The ruling states that under the FLSA, employees are entitled to overtime pay for any hours worked in excess of 40 hours per week. In both cases, plaintiffs had claimed they were misclassified as exempt employees and denied overtime pay.Read More
If you think you can rely on a legal technicality as a defense against retaliation, think again. The deck is stacked against you.
I remain convinced, as I've pointed out before, that I can walk into any company and find a wage-and-hour violation. Read More
Employers can minimize the chances of litigation by taking steps that include periodic audits to determine whether employees are being properly classified, as well as careful record-keeping.
Because of the court's trend in expanding protection against retaliation, employers need to be cautious when disciplining employees who have made complaints about FLSA violations.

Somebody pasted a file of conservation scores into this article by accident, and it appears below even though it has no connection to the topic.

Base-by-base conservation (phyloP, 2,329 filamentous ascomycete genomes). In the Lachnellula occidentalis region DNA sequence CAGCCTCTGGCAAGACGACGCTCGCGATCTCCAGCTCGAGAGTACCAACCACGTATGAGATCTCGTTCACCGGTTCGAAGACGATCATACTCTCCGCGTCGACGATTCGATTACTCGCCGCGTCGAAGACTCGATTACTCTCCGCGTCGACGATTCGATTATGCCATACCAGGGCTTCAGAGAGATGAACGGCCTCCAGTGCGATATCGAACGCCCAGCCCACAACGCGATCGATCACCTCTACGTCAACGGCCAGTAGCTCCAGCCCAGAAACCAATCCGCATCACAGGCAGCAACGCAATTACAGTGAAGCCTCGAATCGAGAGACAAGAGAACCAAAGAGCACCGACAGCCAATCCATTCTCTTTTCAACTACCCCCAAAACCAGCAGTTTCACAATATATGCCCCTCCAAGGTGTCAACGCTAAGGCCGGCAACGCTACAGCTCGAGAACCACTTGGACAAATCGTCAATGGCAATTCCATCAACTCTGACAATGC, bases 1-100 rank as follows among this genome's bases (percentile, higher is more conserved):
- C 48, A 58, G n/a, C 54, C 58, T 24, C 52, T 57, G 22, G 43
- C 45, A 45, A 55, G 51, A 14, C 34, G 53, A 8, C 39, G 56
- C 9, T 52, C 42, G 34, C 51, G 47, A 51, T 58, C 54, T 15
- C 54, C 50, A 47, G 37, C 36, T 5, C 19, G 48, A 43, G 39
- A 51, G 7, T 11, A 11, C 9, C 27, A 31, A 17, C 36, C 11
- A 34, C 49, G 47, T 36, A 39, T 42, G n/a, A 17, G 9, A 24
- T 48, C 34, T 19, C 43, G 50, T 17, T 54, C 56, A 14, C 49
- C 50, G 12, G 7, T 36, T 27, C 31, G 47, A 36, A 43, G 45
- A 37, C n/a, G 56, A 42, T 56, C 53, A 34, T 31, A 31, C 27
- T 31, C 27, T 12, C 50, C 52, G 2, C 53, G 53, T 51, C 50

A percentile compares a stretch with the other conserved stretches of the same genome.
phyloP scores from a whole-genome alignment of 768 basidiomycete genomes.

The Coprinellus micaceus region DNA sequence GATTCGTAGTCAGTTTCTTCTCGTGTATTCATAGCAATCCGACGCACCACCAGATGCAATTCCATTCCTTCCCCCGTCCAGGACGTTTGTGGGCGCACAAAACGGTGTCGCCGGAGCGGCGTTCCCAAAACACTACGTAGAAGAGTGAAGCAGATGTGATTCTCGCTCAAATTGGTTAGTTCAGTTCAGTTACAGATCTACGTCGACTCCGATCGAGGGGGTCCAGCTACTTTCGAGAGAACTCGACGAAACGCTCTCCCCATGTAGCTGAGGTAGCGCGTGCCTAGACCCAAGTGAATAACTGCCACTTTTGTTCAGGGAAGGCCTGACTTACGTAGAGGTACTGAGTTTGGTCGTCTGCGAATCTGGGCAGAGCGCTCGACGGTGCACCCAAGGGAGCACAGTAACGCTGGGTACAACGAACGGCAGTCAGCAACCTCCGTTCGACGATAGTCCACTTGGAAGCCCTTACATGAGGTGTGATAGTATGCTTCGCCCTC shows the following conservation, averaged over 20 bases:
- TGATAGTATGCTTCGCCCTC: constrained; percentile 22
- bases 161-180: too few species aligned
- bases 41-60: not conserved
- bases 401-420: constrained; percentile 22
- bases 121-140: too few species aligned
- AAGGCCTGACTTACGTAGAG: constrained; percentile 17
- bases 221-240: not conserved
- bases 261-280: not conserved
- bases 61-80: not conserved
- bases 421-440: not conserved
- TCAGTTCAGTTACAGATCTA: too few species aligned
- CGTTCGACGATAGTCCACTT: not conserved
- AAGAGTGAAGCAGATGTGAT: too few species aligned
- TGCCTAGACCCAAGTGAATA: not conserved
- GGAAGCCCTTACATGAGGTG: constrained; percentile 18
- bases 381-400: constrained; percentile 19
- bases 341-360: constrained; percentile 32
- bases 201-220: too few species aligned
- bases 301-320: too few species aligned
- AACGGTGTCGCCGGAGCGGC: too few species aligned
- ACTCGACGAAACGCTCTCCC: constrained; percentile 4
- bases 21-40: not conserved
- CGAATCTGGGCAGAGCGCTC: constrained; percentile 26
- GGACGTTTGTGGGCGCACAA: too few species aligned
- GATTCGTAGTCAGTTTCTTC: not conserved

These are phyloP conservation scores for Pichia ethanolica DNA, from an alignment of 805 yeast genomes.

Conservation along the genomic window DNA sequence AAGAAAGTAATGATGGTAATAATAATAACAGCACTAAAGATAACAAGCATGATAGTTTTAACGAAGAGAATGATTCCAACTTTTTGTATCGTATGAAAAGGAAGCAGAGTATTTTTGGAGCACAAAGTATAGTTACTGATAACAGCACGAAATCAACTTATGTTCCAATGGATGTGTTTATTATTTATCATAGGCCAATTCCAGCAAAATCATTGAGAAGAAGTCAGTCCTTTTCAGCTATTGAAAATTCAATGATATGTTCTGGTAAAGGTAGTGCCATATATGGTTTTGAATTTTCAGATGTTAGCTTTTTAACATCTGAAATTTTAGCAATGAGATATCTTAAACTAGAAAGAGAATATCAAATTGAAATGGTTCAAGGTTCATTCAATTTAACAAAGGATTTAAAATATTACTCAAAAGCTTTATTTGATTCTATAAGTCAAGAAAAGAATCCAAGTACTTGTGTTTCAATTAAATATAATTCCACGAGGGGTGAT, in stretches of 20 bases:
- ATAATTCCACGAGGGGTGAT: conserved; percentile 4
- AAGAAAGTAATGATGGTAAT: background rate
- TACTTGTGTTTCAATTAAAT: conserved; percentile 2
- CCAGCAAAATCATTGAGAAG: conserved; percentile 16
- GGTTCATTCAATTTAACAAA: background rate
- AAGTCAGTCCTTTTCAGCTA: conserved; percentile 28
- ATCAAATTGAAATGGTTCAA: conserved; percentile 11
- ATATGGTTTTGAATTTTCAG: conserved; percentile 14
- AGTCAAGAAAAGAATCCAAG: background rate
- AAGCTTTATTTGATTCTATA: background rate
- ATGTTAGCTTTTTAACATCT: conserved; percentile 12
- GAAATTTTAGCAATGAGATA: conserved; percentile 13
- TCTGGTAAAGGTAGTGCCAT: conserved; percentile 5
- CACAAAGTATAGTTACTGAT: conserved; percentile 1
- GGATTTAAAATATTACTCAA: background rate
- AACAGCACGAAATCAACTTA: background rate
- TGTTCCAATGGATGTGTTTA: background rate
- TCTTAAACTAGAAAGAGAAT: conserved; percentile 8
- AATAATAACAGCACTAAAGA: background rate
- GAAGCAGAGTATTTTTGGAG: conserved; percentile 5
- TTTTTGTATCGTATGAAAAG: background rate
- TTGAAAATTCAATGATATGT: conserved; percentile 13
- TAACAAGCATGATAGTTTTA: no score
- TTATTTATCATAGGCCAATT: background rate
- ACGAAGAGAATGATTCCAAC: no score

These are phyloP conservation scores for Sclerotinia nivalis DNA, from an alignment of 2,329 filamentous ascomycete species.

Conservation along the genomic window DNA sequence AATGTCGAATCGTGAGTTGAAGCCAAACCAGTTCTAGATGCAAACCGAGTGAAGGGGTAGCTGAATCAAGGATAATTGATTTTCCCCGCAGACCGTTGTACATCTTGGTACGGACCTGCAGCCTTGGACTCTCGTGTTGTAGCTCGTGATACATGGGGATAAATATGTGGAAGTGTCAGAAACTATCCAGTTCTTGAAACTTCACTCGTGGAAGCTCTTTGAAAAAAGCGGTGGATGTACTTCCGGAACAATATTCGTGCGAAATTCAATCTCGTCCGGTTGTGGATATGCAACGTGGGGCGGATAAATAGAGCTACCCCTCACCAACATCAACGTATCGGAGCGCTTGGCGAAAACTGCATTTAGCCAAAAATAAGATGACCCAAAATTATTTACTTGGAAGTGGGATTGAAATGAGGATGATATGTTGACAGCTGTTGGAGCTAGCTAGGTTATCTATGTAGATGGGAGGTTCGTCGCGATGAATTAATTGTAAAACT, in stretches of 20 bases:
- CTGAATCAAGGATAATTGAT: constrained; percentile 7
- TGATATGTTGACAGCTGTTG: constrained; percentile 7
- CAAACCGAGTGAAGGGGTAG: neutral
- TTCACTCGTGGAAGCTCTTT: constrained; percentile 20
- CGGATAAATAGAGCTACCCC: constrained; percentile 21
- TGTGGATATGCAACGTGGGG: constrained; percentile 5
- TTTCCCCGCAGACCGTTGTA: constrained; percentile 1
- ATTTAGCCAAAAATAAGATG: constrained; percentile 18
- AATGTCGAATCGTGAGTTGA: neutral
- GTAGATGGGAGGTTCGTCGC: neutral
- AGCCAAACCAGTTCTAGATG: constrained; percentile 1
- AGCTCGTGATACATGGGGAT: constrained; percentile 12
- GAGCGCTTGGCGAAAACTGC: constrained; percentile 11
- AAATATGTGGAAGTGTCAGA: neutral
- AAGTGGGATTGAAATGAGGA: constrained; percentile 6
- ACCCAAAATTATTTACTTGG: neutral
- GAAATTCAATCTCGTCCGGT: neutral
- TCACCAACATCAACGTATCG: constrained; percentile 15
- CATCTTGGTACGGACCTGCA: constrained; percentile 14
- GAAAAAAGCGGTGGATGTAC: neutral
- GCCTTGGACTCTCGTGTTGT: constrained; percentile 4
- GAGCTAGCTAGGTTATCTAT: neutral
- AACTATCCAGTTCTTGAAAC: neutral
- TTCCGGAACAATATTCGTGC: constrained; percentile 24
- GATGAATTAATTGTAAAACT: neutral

When involved in overtime claims based in state law, employers must initially review applicable state statutes and regulations before relying on federal tests, especially when in California.Read More
At stake is a case that could not only determine whether they are eligible for millions of dollars in unpaid overtime but also could affect the livelihood of other workers who ‘promote' products.Read More
Under FLSA, what is the statute of limitations on making overtime payments to nonexempt employees that were misclassified as exempt? This occurred at our company for about 20 years. We are under new management, which is trying to address the wrongdoing. However, there are still employees in management positions here who knowingly misclassified people. We are being told that our hours of overtime (eligible) to be compensated is limited to the last three years, and have been asked to estimate the actual hours we worked beyond straight time. How does this comport with federal statutes?